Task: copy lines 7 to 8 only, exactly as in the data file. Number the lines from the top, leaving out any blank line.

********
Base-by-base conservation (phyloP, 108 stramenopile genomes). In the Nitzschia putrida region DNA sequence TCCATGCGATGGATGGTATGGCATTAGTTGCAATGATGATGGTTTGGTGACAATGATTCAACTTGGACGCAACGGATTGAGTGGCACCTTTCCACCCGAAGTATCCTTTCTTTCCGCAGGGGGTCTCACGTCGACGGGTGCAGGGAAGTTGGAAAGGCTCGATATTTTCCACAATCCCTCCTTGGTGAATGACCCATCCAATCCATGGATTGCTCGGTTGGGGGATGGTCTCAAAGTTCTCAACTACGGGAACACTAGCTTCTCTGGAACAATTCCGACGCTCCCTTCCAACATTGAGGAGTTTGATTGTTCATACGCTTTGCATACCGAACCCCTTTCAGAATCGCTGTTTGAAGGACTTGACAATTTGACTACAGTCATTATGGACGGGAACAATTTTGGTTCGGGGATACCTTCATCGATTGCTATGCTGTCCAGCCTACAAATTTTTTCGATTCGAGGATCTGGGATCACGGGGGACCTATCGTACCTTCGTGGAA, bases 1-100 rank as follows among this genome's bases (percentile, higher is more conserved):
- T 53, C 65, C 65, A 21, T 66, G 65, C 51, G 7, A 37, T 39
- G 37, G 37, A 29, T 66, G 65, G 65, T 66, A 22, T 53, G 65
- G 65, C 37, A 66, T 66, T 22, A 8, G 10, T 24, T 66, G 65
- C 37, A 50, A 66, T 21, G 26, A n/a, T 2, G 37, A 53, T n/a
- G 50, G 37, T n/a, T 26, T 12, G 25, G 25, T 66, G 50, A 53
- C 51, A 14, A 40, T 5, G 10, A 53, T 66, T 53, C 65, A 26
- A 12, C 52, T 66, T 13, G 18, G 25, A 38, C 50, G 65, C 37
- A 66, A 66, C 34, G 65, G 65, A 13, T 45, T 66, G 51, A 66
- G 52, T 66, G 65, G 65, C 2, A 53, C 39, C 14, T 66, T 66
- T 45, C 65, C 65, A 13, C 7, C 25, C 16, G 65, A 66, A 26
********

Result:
- C 51, A 14, A 40, T 5, G 10, A 53, T 66, T 53, C 65, A 26
- A 12, C 52, T 66, T 13, G 18, G 25, A 38, C 50, G 65, C 37